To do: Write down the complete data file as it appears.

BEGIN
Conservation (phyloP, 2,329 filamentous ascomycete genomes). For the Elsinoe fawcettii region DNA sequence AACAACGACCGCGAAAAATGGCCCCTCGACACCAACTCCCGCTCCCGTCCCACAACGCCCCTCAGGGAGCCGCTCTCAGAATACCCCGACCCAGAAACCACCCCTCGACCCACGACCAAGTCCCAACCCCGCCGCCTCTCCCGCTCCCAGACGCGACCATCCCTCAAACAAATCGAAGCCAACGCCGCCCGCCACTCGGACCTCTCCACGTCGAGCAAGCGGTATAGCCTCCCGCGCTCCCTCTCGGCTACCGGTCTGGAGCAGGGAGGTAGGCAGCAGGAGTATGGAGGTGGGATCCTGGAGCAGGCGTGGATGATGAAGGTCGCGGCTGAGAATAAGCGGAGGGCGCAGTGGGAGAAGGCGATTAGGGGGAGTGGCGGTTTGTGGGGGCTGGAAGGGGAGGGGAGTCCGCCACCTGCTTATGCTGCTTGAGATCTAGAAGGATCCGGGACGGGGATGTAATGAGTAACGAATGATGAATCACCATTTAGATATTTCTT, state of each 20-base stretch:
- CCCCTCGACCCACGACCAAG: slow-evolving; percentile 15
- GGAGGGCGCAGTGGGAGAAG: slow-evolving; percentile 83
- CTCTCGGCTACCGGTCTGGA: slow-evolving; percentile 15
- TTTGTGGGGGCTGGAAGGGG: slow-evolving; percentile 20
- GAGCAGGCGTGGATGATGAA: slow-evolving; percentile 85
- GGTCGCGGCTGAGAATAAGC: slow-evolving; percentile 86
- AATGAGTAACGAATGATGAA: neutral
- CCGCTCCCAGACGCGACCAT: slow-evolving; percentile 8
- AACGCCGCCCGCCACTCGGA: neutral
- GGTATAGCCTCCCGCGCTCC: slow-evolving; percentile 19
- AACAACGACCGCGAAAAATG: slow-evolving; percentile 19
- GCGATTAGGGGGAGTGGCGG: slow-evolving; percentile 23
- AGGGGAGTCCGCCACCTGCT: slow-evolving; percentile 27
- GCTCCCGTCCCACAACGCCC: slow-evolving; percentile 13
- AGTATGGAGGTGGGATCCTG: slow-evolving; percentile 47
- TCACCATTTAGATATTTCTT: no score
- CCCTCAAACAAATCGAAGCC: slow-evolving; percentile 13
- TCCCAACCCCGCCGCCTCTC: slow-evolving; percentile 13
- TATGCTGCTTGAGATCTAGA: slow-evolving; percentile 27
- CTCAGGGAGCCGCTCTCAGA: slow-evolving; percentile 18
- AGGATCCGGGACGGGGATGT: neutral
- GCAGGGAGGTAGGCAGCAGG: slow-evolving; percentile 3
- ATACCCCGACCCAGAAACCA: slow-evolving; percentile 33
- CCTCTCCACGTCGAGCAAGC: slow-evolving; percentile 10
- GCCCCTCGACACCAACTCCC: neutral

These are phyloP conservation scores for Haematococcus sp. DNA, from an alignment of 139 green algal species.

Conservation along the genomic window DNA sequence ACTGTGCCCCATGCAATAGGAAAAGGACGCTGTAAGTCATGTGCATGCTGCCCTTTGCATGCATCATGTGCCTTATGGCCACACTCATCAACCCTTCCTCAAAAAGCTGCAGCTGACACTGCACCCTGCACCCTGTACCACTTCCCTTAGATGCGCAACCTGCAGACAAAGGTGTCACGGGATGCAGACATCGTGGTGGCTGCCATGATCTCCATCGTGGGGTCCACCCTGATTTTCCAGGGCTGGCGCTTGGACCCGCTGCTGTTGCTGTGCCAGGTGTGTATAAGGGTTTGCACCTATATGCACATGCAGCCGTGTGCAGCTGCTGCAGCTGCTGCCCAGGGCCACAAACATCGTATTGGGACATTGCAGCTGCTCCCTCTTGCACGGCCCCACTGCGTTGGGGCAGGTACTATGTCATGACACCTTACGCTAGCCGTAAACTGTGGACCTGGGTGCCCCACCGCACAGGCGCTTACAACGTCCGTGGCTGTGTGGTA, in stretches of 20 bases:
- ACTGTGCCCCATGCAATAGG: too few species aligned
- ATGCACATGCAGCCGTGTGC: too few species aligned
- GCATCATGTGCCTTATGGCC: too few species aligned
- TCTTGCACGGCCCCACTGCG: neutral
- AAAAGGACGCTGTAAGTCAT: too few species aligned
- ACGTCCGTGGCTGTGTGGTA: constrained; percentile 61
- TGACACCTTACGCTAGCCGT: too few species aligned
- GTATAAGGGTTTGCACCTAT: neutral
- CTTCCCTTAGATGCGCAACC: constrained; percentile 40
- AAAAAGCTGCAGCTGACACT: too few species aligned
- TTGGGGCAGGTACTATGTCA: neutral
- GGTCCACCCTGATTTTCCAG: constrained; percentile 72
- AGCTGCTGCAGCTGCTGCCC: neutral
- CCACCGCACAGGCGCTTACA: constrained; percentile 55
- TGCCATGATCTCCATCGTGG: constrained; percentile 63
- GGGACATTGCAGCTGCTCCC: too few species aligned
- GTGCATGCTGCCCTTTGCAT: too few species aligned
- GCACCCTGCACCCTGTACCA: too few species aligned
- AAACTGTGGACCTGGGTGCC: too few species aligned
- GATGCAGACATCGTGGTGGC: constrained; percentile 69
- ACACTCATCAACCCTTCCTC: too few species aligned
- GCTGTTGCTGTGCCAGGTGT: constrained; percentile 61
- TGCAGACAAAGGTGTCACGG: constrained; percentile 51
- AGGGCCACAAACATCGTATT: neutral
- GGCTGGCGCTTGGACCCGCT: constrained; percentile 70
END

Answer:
Conservation (phyloP, 2,329 filamentous ascomycete genomes). For the Elsinoe fawcettii region DNA sequence AACAACGACCGCGAAAAATGGCCCCTCGACACCAACTCCCGCTCCCGTCCCACAACGCCCCTCAGGGAGCCGCTCTCAGAATACCCCGACCCAGAAACCACCCCTCGACCCACGACCAAGTCCCAACCCCGCCGCCTCTCCCGCTCCCAGACGCGACCATCCCTCAAACAAATCGAAGCCAACGCCGCCCGCCACTCGGACCTCTCCACGTCGAGCAAGCGGTATAGCCTCCCGCGCTCCCTCTCGGCTACCGGTCTGGAGCAGGGAGGTAGGCAGCAGGAGTATGGAGGTGGGATCCTGGAGCAGGCGTGGATGATGAAGGTCGCGGCTGAGAATAAGCGGAGGGCGCAGTGGGAGAAGGCGATTAGGGGGAGTGGCGGTTTGTGGGGGCTGGAAGGGGAGGGGAGTCCGCCACCTGCTTATGCTGCTTGAGATCTAGAAGGATCCGGGACGGGGATGTAATGAGTAACGAATGATGAATCACCATTTAGATATTTCTT, state of each 20-base stretch:
- CCCCTCGACCCACGACCAAG: slow-evolving; percentile 15
- GGAGGGCGCAGTGGGAGAAG: slow-evolving; percentile 83
- CTCTCGGCTACCGGTCTGGA: slow-evolving; percentile 15
- TTTGTGGGGGCTGGAAGGGG: slow-evolving; percentile 20
- GAGCAGGCGTGGATGATGAA: slow-evolving; percentile 85
- GGTCGCGGCTGAGAATAAGC: slow-evolving; percentile 86
- AATGAGTAACGAATGATGAA: neutral
- CCGCTCCCAGACGCGACCAT: slow-evolving; percentile 8
- AACGCCGCCCGCCACTCGGA: neutral
- GGTATAGCCTCCCGCGCTCC: slow-evolving; percentile 19
- AACAACGACCGCGAAAAATG: slow-evolving; percentile 19
- GCGATTAGGGGGAGTGGCGG: slow-evolving; percentile 23
- AGGGGAGTCCGCCACCTGCT: slow-evolving; percentile 27
- GCTCCCGTCCCACAACGCCC: slow-evolving; percentile 13
- AGTATGGAGGTGGGATCCTG: slow-evolving; percentile 47
- TCACCATTTAGATATTTCTT: no score
- CCCTCAAACAAATCGAAGCC: slow-evolving; percentile 13
- TCCCAACCCCGCCGCCTCTC: slow-evolving; percentile 13
- TATGCTGCTTGAGATCTAGA: slow-evolving; percentile 27
- CTCAGGGAGCCGCTCTCAGA: slow-evolving; percentile 18
- AGGATCCGGGACGGGGATGT: neutral
- GCAGGGAGGTAGGCAGCAGG: slow-evolving; percentile 3
- ATACCCCGACCCAGAAACCA: slow-evolving; percentile 33
- CCTCTCCACGTCGAGCAAGC: slow-evolving; percentile 10
- GCCCCTCGACACCAACTCCC: neutral

These are phyloP conservation scores for Haematococcus sp. DNA, from an alignment of 139 green algal species.

Conservation along the genomic window DNA sequence ACTGTGCCCCATGCAATAGGAAAAGGACGCTGTAAGTCATGTGCATGCTGCCCTTTGCATGCATCATGTGCCTTATGGCCACACTCATCAACCCTTCCTCAAAAAGCTGCAGCTGACACTGCACCCTGCACCCTGTACCACTTCCCTTAGATGCGCAACCTGCAGACAAAGGTGTCACGGGATGCAGACATCGTGGTGGCTGCCATGATCTCCATCGTGGGGTCCACCCTGATTTTCCAGGGCTGGCGCTTGGACCCGCTGCTGTTGCTGTGCCAGGTGTGTATAAGGGTTTGCACCTATATGCACATGCAGCCGTGTGCAGCTGCTGCAGCTGCTGCCCAGGGCCACAAACATCGTATTGGGACATTGCAGCTGCTCCCTCTTGCACGGCCCCACTGCGTTGGGGCAGGTACTATGTCATGACACCTTACGCTAGCCGTAAACTGTGGACCTGGGTGCCCCACCGCACAGGCGCTTACAACGTCCGTGGCTGTGTGGTA, in stretches of 20 bases:
- ACTGTGCCCCATGCAATAGG: too few species aligned
- ATGCACATGCAGCCGTGTGC: too few species aligned
- GCATCATGTGCCTTATGGCC: too few species aligned
- TCTTGCACGGCCCCACTGCG: neutral
- AAAAGGACGCTGTAAGTCAT: too few species aligned
- ACGTCCGTGGCTGTGTGGTA: constrained; percentile 61
- TGACACCTTACGCTAGCCGT: too few species aligned
- GTATAAGGGTTTGCACCTAT: neutral
- CTTCCCTTAGATGCGCAACC: constrained; percentile 40
- AAAAAGCTGCAGCTGACACT: too few species aligned
- TTGGGGCAGGTACTATGTCA: neutral
- GGTCCACCCTGATTTTCCAG: constrained; percentile 72
- AGCTGCTGCAGCTGCTGCCC: neutral
- CCACCGCACAGGCGCTTACA: constrained; percentile 55
- TGCCATGATCTCCATCGTGG: constrained; percentile 63
- GGGACATTGCAGCTGCTCCC: too few species aligned
- GTGCATGCTGCCCTTTGCAT: too few species aligned
- GCACCCTGCACCCTGTACCA: too few species aligned
- AAACTGTGGACCTGGGTGCC: too few species aligned
- GATGCAGACATCGTGGTGGC: constrained; percentile 69
- ACACTCATCAACCCTTCCTC: too few species aligned
- GCTGTTGCTGTGCCAGGTGT: constrained; percentile 61
- TGCAGACAAAGGTGTCACGG: constrained; percentile 51
- AGGGCCACAAACATCGTATT: neutral
- GGCTGGCGCTTGGACCCGCT: constrained; percentile 70